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Apr20-09, 01:15 PM
P: 20
Q = vA (flow = velocity times area)
v = Q / A
Q = 60 L / min = 1 L / s = 0.001 m^3/s
A (cylinder) = pi * 0.30m * 0.015m = 0.01413 m^2
V = Q / A = 0.071 m /s = 0.25 kph

This is around the rim of the mouthpiece, where the velocity is the highest. Around the inside of the mouth itself the area is pi * r^2 = 0.07 m^2, which is higher so the velocity is lower. Outside of the lip the velocity is also lower. Water is coming in from all directions so the effective area crossing their paths is higher.

Q2. No idea. It depends how fine the particles are, and you'll have to look up some obscure handbook to find the equations. You're probably best off just trying and seeing. But with the low velocity from Q1, you probably won't get much suction at all. Best to lower the mouthpiece a bit and/or make it less wide. A friend of mine had a small aquarium with a small hose with about a meter of pressure (gravity powered) doing the sucking to pick up loose debris. That translates to a velocity of around 4.5 m/s (h = v^2 / 2g, g = 9.8 m/s), so maybe you could use that as a starting point. Just don't exceed a few meters of suction head (also = v^2 / 2g) or you'll get pump cavitation. Depending on suction shape the actual suction head is often half of this or less, but it'll help you ballpark it at least.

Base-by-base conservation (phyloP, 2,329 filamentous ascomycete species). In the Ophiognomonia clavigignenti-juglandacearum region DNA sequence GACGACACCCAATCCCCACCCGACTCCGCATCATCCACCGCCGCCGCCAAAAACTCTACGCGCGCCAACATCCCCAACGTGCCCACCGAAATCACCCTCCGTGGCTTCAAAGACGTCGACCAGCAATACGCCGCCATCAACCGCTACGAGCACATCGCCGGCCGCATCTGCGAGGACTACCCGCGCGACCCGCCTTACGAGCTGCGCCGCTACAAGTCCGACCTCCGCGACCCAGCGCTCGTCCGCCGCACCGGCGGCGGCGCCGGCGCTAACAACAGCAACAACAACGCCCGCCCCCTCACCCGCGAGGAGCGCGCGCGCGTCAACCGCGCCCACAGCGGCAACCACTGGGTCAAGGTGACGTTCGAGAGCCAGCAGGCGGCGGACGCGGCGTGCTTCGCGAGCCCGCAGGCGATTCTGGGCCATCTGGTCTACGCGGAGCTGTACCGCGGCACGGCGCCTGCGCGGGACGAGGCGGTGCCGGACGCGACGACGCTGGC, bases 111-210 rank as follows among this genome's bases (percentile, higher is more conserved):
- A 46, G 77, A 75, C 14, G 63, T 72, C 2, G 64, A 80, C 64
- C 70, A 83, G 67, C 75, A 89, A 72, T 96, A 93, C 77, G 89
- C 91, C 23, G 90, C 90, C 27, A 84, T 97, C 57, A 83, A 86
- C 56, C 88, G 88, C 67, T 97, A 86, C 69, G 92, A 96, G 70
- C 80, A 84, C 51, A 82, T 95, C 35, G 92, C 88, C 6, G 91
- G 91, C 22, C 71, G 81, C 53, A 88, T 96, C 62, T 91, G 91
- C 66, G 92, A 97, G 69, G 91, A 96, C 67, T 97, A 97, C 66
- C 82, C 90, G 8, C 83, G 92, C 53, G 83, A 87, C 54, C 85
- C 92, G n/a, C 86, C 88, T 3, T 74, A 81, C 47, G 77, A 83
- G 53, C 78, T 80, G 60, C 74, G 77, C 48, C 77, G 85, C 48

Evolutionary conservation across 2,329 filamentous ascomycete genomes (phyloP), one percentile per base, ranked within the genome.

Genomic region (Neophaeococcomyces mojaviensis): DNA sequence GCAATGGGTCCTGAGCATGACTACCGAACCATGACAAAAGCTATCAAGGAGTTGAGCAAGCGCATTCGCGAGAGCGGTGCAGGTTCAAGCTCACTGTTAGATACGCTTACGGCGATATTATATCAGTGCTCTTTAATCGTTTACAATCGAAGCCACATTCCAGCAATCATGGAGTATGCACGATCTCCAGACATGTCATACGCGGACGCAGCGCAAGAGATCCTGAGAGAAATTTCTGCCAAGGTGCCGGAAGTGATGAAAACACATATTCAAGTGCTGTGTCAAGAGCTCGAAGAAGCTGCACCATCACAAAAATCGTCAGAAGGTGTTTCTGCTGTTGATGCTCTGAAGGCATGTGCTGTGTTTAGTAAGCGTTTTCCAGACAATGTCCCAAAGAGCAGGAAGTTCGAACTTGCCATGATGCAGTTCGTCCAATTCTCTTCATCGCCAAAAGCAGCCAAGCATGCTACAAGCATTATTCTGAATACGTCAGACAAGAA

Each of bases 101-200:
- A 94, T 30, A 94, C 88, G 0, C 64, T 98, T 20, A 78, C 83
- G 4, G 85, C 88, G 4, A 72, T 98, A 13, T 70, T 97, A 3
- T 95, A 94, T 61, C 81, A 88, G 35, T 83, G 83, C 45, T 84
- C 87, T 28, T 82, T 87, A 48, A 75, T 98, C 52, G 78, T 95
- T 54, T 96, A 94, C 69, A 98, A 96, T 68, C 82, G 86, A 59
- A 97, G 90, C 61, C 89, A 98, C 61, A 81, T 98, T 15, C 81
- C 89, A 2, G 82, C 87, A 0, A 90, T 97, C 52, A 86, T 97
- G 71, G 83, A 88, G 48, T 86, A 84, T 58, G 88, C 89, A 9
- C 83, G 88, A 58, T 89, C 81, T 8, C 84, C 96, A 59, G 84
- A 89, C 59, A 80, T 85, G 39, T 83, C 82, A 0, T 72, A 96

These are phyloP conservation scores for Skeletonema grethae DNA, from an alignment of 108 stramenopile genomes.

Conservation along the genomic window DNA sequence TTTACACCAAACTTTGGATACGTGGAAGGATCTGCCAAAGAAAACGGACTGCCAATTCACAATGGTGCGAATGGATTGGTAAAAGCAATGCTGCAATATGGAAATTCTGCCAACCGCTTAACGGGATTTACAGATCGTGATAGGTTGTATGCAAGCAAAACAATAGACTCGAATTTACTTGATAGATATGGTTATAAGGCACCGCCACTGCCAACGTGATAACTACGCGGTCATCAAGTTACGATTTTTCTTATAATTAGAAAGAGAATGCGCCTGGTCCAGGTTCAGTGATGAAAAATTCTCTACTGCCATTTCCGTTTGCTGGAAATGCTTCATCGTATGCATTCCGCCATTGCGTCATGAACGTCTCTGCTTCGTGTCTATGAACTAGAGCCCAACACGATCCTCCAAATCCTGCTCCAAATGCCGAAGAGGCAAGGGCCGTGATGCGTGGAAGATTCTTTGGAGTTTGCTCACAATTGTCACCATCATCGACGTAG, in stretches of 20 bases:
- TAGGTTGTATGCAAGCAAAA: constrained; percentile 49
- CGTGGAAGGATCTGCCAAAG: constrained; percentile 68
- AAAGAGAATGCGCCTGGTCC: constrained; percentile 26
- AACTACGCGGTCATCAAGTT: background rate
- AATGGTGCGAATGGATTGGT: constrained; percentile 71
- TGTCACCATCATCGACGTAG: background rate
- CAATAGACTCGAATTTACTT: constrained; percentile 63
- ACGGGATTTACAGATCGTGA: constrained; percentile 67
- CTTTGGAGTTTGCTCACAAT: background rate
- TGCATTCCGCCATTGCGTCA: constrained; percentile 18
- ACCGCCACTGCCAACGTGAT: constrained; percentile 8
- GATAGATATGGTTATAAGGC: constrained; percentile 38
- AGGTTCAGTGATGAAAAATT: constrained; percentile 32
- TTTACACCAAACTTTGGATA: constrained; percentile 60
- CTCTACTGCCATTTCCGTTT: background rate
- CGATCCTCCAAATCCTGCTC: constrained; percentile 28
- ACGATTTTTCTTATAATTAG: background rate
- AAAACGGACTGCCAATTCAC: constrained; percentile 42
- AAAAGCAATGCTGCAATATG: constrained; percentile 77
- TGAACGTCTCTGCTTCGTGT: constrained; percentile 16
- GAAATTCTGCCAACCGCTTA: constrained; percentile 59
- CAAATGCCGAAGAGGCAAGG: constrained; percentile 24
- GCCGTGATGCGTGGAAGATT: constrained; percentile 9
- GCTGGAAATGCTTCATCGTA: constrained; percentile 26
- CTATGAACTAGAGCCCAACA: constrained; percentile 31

Q3. It would be the exact same size. The static head loss is equal to the water surface at the discharge minus the water surface at the suction, which are both the same regardless of the setup. That's assuming you're discharging back into the seabed somewhere else. If you're discharging 2 meters above the seabed into open air, then there's 2 meters you could save simply by running a hose to discharge under water. There's still no need to move the pump.

If it helps you conceptually, think of it this way: Being under 7 meters of water hurts as much at the discharge as it helps at the suction.

Btw, with only a meter or so of head (all from velocity in Q2), you don't need a very powerful pump regardless. 0.001 m^3/s (flow) * 9.8m^2/s (gravity) * 1m (head) * 1000kg/m^3 (water density)= 9.8 Watts. That's at 100% efficiency, actual pumps might be 40-80% efficient. The power will be more if the head is higher than 1 meter. A lot of pumps are rated at 3 meters or more, so you might not be able to find such a small / low pressure pump.